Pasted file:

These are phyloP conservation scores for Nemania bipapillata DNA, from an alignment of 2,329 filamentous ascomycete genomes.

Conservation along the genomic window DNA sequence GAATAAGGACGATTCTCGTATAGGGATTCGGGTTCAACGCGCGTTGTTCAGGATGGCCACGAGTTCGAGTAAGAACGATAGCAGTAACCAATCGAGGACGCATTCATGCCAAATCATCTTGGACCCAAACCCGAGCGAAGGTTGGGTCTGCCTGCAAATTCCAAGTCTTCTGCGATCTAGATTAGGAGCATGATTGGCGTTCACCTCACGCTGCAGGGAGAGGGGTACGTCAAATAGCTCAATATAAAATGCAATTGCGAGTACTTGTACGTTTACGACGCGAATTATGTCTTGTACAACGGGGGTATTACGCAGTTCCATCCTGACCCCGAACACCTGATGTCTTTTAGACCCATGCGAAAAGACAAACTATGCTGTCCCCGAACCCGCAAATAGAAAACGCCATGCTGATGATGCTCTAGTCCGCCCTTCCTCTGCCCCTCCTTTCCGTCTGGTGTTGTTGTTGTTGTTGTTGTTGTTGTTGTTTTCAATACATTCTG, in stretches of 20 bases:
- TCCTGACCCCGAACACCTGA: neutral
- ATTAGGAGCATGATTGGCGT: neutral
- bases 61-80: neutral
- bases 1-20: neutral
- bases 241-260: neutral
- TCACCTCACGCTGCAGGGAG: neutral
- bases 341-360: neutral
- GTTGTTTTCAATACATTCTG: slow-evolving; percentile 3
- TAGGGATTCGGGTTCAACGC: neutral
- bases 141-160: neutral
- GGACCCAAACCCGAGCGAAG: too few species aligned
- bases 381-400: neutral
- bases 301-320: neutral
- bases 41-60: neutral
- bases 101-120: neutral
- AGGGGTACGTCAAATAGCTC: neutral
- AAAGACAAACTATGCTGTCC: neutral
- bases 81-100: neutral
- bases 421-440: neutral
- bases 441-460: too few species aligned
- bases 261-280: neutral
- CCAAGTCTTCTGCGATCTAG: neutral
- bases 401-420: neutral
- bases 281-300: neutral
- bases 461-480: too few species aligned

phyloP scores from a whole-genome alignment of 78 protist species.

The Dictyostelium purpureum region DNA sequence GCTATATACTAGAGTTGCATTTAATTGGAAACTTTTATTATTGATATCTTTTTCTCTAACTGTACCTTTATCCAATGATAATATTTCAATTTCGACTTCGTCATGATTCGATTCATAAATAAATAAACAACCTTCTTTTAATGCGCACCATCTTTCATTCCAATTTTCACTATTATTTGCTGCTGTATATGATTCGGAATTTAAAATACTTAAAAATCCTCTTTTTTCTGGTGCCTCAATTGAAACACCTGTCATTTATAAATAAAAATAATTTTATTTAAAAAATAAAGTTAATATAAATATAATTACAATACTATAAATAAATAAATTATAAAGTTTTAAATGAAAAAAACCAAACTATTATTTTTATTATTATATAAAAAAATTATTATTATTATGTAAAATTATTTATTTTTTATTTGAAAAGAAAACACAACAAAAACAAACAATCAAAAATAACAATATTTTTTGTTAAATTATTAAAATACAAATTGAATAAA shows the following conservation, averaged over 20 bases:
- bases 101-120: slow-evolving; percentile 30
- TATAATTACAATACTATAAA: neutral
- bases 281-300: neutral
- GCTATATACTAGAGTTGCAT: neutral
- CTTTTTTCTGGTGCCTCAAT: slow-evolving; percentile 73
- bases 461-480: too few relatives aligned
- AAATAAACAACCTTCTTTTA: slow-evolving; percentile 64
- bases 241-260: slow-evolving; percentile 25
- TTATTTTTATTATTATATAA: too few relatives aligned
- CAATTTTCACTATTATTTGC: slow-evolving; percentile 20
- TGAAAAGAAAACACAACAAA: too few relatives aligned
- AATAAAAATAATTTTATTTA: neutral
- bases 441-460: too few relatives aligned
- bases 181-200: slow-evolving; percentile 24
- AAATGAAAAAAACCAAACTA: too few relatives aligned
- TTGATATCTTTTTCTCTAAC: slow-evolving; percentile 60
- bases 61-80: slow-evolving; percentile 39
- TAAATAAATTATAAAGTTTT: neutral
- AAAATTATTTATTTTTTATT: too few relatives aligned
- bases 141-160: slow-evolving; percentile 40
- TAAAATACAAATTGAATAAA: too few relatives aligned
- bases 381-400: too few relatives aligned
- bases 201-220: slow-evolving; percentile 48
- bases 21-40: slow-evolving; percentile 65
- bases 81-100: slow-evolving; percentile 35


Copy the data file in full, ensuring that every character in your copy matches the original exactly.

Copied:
These are phyloP conservation scores for Nemania bipapillata DNA, from an alignment of 2,329 filamentous ascomycete genomes.

Conservation along the genomic window DNA sequence GAATAAGGACGATTCTCGTATAGGGATTCGGGTTCAACGCGCGTTGTTCAGGATGGCCACGAGTTCGAGTAAGAACGATAGCAGTAACCAATCGAGGACGCATTCATGCCAAATCATCTTGGACCCAAACCCGAGCGAAGGTTGGGTCTGCCTGCAAATTCCAAGTCTTCTGCGATCTAGATTAGGAGCATGATTGGCGTTCACCTCACGCTGCAGGGAGAGGGGTACGTCAAATAGCTCAATATAAAATGCAATTGCGAGTACTTGTACGTTTACGACGCGAATTATGTCTTGTACAACGGGGGTATTACGCAGTTCCATCCTGACCCCGAACACCTGATGTCTTTTAGACCCATGCGAAAAGACAAACTATGCTGTCCCCGAACCCGCAAATAGAAAACGCCATGCTGATGATGCTCTAGTCCGCCCTTCCTCTGCCCCTCCTTTCCGTCTGGTGTTGTTGTTGTTGTTGTTGTTGTTGTTGTTTTCAATACATTCTG, in stretches of 20 bases:
- TCCTGACCCCGAACACCTGA: neutral
- ATTAGGAGCATGATTGGCGT: neutral
- bases 61-80: neutral
- bases 1-20: neutral
- bases 241-260: neutral
- TCACCTCACGCTGCAGGGAG: neutral
- bases 341-360: neutral
- GTTGTTTTCAATACATTCTG: slow-evolving; percentile 3
- TAGGGATTCGGGTTCAACGC: neutral
- bases 141-160: neutral
- GGACCCAAACCCGAGCGAAG: too few species aligned
- bases 381-400: neutral
- bases 301-320: neutral
- bases 41-60: neutral
- bases 101-120: neutral
- AGGGGTACGTCAAATAGCTC: neutral
- AAAGACAAACTATGCTGTCC: neutral
- bases 81-100: neutral
- bases 421-440: neutral
- bases 441-460: too few species aligned
- bases 261-280: neutral
- CCAAGTCTTCTGCGATCTAG: neutral
- bases 401-420: neutral
- bases 281-300: neutral
- bases 461-480: too few species aligned

phyloP scores from a whole-genome alignment of 78 protist species.

The Dictyostelium purpureum region DNA sequence GCTATATACTAGAGTTGCATTTAATTGGAAACTTTTATTATTGATATCTTTTTCTCTAACTGTACCTTTATCCAATGATAATATTTCAATTTCGACTTCGTCATGATTCGATTCATAAATAAATAAACAACCTTCTTTTAATGCGCACCATCTTTCATTCCAATTTTCACTATTATTTGCTGCTGTATATGATTCGGAATTTAAAATACTTAAAAATCCTCTTTTTTCTGGTGCCTCAATTGAAACACCTGTCATTTATAAATAAAAATAATTTTATTTAAAAAATAAAGTTAATATAAATATAATTACAATACTATAAATAAATAAATTATAAAGTTTTAAATGAAAAAAACCAAACTATTATTTTTATTATTATATAAAAAAATTATTATTATTATGTAAAATTATTTATTTTTTATTTGAAAAGAAAACACAACAAAAACAAACAATCAAAAATAACAATATTTTTTGTTAAATTATTAAAATACAAATTGAATAAA shows the following conservation, averaged over 20 bases:
- bases 101-120: slow-evolving; percentile 30
- TATAATTACAATACTATAAA: neutral
- bases 281-300: neutral
- GCTATATACTAGAGTTGCAT: neutral
- CTTTTTTCTGGTGCCTCAAT: slow-evolving; percentile 73
- bases 461-480: too few relatives aligned
- AAATAAACAACCTTCTTTTA: slow-evolving; percentile 64
- bases 241-260: slow-evolving; percentile 25
- TTATTTTTATTATTATATAA: too few relatives aligned
- CAATTTTCACTATTATTTGC: slow-evolving; percentile 20
- TGAAAAGAAAACACAACAAA: too few relatives aligned
- AATAAAAATAATTTTATTTA: neutral
- bases 441-460: too few relatives aligned
- bases 181-200: slow-evolving; percentile 24
- AAATGAAAAAAACCAAACTA: too few relatives aligned
- TTGATATCTTTTTCTCTAAC: slow-evolving; percentile 60
- bases 61-80: slow-evolving; percentile 39
- TAAATAAATTATAAAGTTTT: neutral
- AAAATTATTTATTTTTTATT: too few relatives aligned
- bases 141-160: slow-evolving; percentile 40
- TAAAATACAAATTGAATAAA: too few relatives aligned
- bases 381-400: too few relatives aligned
- bases 201-220: slow-evolving; percentile 48
- bases 21-40: slow-evolving; percentile 65
- bases 81-100: slow-evolving; percentile 35